There are a lot of reasons I run — getting in shape is just one.
I’ve never been athletic. Thin? Sure, most of my life. But athletic? Nah. I lacked the coordination for team sports like basketball and volleyball, and I cared more about theater classes than joining the swim team. I dabbled in running as a high school and college student, but it wasn’t until my mid-20s that this simplest of sports really pulled me in. I started running because I could just walk out my door and do it, no fuss.
Over the years though running has unleashed the inner athlete in me and shown me that this part of me was always there. Once I became a parent, running was cemented as a permanent part of my identity. The reasons I run are multi-faceted, just like me.
Running has its obvious benefits — losing weight, toning up — but there are a lot of other reasons that I lace up my shoes several times each week and look forward to hitting the pavement.
The reasons I run include that…
I know moms and dads who love to run with jogging strollers, but that’s not for me. I’d rather go early morning/late evening but be able to do it ALONE than to bring along any of my little ones. I love them. I do. But I work from home so getting out alone to run is sometimes my only 30 minutes in an entire 24-hour period that I’m not holding someone, nursing someone, breaking up a fight, sleeping next to someone who snuck into bed and is kicking me, or yelling “HOLD ON A SECOND!” to a few someones from behind a locked bathroom door. Running is a healthy excuse to be alone for awhile and not feel guilty about it. Of all the reasons I run, this is probably the biggest.
I get to splurge on myself.
Running is often called a “poor man’s sport” because you can be successful at it without joining a gym, or buying expensive gear. That may be true for amateur runners, but once the running bug bites you, it can add up quickly. Road races cost between $25 and $40 usually, unless you set a half-marathon or marathon goal (try $75 – $150+ per race). Factor in needing new running shorts, bras, visors, shoes and any other gadgets that motivate you to get out of bed and hit the pavement, and it can be expensive.
I manage it by asking for running items and race entries from my parents and in-laws for Christmas, my birthday and Mother’s Day. Occasionally, I spend some of my own money, too, but I don’t feel guilty about it. I deserve nice things and what better way to enjoy them than by doing something that is good for me, physically and mentally? The reasons I run are acceptable reasons for people to buy me something I wouldn’t buy myself.
I can listen to mature music.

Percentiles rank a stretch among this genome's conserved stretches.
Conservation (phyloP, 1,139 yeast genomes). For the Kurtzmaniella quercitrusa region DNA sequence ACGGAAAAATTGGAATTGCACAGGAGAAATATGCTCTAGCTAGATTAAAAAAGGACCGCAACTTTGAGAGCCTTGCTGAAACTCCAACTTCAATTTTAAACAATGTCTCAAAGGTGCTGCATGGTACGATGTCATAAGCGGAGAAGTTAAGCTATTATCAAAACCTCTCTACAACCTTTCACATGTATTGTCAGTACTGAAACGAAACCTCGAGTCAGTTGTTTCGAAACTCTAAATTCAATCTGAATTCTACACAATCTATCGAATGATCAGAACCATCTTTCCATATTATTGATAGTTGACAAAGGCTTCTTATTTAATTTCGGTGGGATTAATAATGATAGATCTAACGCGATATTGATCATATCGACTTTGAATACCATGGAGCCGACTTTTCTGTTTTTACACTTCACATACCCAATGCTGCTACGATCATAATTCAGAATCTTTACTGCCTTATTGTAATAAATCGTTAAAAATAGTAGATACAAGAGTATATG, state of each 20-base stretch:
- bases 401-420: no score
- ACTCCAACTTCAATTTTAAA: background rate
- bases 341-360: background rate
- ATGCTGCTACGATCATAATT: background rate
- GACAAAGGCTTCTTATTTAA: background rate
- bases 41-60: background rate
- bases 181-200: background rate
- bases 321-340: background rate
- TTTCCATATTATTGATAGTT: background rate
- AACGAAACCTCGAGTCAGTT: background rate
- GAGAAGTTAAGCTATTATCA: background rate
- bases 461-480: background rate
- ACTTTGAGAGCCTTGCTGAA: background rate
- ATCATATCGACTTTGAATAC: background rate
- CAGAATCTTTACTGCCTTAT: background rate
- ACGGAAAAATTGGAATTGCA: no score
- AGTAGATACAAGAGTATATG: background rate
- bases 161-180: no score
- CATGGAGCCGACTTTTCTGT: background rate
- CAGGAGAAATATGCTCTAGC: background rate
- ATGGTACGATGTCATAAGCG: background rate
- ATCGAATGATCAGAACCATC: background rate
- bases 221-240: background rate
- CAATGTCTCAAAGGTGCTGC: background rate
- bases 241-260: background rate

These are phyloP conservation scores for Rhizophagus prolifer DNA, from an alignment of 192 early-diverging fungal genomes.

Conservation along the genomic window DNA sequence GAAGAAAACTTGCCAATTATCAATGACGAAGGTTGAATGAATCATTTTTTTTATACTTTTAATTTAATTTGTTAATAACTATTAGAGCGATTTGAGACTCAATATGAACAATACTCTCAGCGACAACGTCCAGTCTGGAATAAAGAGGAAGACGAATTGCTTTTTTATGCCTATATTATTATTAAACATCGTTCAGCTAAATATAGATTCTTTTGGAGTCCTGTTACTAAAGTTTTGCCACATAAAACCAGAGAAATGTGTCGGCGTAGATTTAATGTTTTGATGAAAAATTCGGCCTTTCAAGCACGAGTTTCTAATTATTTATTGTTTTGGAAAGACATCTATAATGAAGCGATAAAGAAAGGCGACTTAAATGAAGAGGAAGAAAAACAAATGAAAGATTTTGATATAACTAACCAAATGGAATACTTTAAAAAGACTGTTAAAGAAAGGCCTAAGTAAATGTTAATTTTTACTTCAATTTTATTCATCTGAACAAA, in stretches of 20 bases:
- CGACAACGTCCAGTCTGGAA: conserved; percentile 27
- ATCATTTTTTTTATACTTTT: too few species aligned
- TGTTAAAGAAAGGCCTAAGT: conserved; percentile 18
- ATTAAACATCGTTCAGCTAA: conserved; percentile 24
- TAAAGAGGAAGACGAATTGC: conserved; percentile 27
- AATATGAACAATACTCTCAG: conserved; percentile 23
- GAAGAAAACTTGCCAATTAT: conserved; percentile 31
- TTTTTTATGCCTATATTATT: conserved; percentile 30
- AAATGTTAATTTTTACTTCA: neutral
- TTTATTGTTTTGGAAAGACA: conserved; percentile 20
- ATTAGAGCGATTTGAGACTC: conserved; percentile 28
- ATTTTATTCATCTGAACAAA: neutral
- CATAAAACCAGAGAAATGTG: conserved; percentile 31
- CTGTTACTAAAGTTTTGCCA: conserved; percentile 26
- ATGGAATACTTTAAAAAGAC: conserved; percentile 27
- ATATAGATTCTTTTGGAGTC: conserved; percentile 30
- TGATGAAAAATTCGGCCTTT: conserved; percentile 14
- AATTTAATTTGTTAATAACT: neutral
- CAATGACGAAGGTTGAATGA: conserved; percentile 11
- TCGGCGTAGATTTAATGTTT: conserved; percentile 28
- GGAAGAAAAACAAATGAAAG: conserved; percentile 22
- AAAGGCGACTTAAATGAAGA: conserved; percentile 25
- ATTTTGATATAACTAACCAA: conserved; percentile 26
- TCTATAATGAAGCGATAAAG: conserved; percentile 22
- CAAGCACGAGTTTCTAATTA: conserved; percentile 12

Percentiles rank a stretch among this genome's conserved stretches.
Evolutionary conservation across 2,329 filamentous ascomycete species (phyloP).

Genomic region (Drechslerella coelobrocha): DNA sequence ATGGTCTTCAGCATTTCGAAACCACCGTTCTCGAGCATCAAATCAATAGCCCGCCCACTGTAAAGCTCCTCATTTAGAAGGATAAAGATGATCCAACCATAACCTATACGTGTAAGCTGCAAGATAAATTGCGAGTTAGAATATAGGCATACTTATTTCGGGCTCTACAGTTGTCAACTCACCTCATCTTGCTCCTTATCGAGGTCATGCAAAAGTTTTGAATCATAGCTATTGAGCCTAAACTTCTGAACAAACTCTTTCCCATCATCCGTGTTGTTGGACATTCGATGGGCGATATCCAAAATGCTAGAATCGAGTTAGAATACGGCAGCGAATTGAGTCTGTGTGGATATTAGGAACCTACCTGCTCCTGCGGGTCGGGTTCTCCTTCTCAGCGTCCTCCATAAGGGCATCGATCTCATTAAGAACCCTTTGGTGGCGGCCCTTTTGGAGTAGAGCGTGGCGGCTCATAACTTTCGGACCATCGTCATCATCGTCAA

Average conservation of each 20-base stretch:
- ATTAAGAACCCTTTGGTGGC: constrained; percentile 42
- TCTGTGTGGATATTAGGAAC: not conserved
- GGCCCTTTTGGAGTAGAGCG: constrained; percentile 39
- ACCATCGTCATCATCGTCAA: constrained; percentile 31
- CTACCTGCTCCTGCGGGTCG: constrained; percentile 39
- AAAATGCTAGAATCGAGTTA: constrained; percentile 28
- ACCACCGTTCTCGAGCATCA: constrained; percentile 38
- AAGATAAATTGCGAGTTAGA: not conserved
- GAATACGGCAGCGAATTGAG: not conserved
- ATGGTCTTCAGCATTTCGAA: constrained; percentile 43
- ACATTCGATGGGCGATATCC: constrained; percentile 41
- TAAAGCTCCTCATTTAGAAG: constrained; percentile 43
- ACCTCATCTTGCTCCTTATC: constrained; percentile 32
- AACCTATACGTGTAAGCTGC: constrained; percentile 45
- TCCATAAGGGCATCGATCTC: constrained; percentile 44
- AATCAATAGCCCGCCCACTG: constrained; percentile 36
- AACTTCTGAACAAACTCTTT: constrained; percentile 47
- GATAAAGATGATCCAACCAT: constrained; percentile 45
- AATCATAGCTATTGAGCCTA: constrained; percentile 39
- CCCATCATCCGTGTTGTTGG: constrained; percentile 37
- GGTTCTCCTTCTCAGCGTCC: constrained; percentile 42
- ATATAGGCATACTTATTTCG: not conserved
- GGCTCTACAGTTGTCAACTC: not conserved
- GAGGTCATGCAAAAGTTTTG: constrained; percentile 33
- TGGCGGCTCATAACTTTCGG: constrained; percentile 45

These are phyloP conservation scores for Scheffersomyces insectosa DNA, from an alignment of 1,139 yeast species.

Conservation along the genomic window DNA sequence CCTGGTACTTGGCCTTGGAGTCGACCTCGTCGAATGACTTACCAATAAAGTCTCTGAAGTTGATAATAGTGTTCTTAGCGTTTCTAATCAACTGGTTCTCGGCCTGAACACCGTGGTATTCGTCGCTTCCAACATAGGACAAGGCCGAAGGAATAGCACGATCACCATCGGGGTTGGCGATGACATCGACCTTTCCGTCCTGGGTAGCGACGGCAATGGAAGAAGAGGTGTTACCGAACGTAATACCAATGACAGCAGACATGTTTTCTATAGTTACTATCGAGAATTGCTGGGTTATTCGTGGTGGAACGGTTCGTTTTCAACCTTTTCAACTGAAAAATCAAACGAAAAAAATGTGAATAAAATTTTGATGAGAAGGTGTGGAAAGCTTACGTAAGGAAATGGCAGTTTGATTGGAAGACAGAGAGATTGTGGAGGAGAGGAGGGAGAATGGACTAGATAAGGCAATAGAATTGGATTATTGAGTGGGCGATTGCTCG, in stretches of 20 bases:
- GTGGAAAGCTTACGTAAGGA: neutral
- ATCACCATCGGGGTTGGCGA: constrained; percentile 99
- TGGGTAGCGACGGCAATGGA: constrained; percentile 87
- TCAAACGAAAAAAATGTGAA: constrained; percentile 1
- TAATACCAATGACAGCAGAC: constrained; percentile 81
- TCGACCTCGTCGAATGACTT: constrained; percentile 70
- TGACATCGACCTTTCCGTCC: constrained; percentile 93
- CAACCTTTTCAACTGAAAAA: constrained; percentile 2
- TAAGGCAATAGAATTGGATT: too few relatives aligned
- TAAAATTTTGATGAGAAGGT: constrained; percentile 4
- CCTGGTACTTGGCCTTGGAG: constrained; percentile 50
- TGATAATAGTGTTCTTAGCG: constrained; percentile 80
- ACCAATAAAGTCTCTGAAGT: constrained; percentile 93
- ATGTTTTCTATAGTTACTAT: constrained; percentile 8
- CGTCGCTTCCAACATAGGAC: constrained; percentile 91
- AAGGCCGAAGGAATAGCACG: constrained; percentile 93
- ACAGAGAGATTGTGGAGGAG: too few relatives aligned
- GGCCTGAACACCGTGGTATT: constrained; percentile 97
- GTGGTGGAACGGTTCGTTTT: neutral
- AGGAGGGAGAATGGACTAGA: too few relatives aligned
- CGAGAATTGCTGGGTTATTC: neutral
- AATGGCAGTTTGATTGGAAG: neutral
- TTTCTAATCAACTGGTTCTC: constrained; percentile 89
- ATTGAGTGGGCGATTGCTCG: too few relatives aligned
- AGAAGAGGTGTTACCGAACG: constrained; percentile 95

In fact, I often pick out some pretty not-kid-friendly music to accompany my runs because it is the only time I can enjoy this guilty pleasure safely. Cuss words, bad words, sexual innuendos, rappers spitting it out about guns/gangs/b*#@%es, “Brick” by Ben Folds Five, “Because I Got High” by Afroman, “Can I Get a F&%# You” by Jay-Z … Some people like to listen to soothing music when they work out, but that just makes me want to take a nap. Give me an angry rapper yelling through my ear buds, and I’m off and running.
I need to unplug.
I work at home and my laptop is usually open. When I’m not at home, I have a smartphone nearby. It’s true that I often take my phone with me when I run, but I’m not actively communicating with it. Stepping away from the over-connectedness that comes with my life is refreshing, healing and important.
It validates me.
Parenting often feels like one never-ending to-do list. Just as something is cleaned up, another something is messed up. Just as one homework project is complete, another one crops up. Just as the last dish from dinner is being dried and put in the cupboard, someone walks into the kitchen and declares that he/she is starving. The same is true of my work. As a freelancer, while I’m still in the midst of one project I am actively looking for the next one. Running gives me a starting and ending point that I can accomplish within a half hour. That small feeling of accomplishment goes a long way toward boosting my confidence. It also motivates me in other areas of my life. Shattering my goal time in a race, or the number of miles I wanted to run in a week? Cue “We are the Champions.”
I can do it with my kids.
I still stand by my first point – but I don’t always run alone. My two oldest kids (of five) especially enjoy running short distances (they’ve gone as far as 3.1 miles). They get excited to enter local races and it is something active we can do together. It’s been fun transitioning from them waiting at the finish line, cheering me on, to them crossing that finish line beside me. I look forward to running with all my kids as they get old enough to enjoy it, too.
Do you run? What activities rejuvenate you as a parent?
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